ARLINGTON, VA (May 14, 2012) - Vaccination studies from Mercer University (Ga.) headline the groundbreaking research being unveiled at the American Association of Pharmaceutical Scientists' (AAPS) National Biotechnology Conference (NBC). The conference takes place Monday, May 21 - Wednesday, May 23 at the Sheraton San Diego Hotel and Marina. Other topics to be discussed include diversity and complexity of vaccine manufacturing, scale-up and tech transfer strategies, applications of multi-scale systems pharmacology, and advances in novel small protein therapeutic modalities.
Development of Microparticulate Vaccine for Enhanced Innate Immune Recognition
Meningitis is a deadly bacterial disease prevalent among children. It has a quick onset of action and high fatality rate. Once infected, it may spread from the brain to other parts of the body within 24-48 hours, causing a rash that can lead to amputation of limbs, hearing or vision loss and sometimes fatality. Vaccines may play an important role in the prevention of this disease as they help to generate immunity against the bacteria before it can cause infection. Research presented offers cost-effective and convenient alternatives to current options.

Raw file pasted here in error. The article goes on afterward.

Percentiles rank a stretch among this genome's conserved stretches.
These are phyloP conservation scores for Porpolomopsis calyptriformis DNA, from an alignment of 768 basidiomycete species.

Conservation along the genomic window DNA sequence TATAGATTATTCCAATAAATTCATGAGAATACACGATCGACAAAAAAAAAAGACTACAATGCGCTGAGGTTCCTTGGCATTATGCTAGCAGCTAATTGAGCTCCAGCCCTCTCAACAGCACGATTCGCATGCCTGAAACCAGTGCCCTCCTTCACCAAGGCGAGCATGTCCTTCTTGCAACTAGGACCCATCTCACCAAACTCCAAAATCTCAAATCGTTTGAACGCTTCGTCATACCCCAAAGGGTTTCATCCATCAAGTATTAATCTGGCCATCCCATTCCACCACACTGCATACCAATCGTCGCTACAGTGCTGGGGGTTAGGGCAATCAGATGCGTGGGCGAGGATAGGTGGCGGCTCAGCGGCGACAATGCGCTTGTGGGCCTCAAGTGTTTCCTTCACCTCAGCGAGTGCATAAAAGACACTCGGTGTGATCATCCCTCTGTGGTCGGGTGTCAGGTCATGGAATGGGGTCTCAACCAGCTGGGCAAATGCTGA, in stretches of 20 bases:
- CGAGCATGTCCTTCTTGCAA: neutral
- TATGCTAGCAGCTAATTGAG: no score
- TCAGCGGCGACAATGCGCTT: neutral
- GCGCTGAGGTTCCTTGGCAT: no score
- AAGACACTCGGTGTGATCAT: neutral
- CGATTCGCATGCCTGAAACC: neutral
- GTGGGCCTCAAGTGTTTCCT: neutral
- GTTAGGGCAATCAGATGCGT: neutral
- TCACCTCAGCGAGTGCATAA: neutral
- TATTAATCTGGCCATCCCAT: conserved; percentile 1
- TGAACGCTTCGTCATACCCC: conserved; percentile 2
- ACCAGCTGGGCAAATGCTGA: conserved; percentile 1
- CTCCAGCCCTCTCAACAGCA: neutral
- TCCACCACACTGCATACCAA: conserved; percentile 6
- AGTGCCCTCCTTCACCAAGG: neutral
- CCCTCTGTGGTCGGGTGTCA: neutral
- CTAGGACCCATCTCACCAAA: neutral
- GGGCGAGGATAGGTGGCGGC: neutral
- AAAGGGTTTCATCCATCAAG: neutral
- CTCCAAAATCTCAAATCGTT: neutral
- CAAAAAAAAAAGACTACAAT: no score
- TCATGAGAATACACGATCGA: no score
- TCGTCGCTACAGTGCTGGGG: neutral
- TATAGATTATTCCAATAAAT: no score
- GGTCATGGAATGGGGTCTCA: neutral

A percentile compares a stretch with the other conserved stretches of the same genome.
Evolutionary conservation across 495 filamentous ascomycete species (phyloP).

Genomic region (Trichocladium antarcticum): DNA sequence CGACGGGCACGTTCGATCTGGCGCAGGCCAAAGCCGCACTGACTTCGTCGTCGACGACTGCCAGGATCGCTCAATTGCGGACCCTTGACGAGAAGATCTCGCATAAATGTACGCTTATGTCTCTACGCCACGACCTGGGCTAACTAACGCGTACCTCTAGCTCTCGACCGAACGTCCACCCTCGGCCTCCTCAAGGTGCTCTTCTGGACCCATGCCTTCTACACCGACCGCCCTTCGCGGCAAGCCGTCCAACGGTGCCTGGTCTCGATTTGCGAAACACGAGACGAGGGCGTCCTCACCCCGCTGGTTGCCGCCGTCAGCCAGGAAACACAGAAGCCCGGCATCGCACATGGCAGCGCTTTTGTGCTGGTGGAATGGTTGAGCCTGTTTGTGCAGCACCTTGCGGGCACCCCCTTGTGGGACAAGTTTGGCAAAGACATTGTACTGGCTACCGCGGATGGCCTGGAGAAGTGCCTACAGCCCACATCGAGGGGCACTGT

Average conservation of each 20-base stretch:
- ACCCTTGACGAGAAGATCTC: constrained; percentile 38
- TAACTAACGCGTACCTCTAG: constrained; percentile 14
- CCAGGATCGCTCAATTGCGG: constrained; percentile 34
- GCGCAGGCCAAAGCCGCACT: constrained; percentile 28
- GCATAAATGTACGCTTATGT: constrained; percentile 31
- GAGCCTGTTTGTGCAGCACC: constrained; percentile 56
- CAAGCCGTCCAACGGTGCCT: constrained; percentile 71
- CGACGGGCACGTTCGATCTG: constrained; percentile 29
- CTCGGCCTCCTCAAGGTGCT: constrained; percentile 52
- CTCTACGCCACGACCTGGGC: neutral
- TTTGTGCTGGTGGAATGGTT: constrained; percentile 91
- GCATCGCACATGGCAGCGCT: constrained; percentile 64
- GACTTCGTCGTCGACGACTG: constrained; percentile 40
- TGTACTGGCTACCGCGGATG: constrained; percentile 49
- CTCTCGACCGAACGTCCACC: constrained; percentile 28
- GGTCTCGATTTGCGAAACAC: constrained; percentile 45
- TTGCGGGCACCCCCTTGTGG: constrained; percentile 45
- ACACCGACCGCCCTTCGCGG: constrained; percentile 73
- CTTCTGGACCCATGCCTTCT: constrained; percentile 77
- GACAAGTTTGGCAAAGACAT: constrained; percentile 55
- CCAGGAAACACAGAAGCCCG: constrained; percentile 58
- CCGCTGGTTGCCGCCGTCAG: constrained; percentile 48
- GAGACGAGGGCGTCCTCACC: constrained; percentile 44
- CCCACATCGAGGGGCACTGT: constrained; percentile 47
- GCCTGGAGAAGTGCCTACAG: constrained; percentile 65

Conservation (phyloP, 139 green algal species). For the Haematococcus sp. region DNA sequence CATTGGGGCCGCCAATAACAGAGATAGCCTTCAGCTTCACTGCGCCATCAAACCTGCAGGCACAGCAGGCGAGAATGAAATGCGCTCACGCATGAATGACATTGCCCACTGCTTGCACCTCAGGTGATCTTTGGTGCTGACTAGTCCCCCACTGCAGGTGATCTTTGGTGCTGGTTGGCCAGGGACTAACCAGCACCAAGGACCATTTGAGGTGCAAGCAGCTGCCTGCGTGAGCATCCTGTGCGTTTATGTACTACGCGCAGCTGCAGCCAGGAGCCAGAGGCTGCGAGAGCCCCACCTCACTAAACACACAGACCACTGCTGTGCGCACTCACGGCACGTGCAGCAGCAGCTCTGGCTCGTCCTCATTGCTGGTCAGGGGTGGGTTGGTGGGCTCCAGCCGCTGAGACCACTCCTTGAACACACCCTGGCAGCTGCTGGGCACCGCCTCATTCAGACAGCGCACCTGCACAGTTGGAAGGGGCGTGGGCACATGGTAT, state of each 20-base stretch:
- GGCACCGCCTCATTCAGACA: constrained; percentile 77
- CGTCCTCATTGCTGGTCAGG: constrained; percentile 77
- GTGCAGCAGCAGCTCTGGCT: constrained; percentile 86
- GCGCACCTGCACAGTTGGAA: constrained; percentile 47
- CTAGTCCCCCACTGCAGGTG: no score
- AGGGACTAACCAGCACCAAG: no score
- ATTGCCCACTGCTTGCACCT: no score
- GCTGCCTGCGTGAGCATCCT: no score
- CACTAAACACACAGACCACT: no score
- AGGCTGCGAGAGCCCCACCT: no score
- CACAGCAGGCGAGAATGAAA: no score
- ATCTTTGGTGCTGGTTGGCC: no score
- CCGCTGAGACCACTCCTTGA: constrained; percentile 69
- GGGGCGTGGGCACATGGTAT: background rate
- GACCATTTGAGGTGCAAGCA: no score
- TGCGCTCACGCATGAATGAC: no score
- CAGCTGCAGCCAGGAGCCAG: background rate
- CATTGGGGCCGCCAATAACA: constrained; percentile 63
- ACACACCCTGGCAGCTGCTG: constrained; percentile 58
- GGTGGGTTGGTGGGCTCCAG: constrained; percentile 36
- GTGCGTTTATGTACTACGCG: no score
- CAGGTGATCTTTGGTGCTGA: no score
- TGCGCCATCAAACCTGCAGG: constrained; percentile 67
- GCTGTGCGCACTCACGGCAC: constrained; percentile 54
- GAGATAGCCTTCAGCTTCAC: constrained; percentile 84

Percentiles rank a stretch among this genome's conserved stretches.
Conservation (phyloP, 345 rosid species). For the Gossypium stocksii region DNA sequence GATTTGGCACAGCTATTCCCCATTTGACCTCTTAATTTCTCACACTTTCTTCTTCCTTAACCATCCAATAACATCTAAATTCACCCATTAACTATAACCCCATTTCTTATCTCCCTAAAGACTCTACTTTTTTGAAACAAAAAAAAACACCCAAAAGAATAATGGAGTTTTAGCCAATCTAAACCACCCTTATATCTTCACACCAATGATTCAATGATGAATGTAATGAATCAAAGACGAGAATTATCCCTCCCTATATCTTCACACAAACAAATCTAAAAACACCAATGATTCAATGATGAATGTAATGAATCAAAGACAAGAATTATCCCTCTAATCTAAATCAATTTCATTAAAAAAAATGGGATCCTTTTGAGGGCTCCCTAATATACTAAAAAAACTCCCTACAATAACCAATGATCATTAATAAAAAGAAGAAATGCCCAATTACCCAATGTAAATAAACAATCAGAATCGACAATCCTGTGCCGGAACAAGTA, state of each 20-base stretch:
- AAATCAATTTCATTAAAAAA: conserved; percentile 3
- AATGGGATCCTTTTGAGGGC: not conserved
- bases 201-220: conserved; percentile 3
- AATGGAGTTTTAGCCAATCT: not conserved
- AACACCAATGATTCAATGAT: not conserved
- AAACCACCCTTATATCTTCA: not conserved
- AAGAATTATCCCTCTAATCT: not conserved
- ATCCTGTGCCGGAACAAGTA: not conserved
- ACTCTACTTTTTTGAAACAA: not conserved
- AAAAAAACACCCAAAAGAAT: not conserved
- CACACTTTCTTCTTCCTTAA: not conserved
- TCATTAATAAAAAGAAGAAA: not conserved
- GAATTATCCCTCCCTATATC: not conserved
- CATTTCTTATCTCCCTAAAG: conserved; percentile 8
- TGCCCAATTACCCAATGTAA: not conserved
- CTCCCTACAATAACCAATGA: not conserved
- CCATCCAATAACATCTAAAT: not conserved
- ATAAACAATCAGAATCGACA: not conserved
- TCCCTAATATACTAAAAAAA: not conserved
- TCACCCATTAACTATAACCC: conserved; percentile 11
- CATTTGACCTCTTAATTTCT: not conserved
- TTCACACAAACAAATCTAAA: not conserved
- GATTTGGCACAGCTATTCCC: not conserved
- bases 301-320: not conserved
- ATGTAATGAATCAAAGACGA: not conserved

"Although vaccines are available for meningitis, our research focuses on the development of an oral vaccine that can be needle free and patient compliant," said Martin D'Souza, Ph.D., director of graduate programs and co-director of the Center for Drug Delivery Research at Mercer University. "This vaccine is delivered in the form of spherical bead like particles called microparticles that protect the vaccine's degradation from acid in the stomach and ensure its delivery to the intestine where the microparticles are taken up by specialized M-cells and further presented to the body's immune system."
Currently, this research is focusing on the evaluation of an immune response in an in vitro cell culture model and we will be
|Contact: Kimberly Brown|
American Association of Pharmaceutical Scientists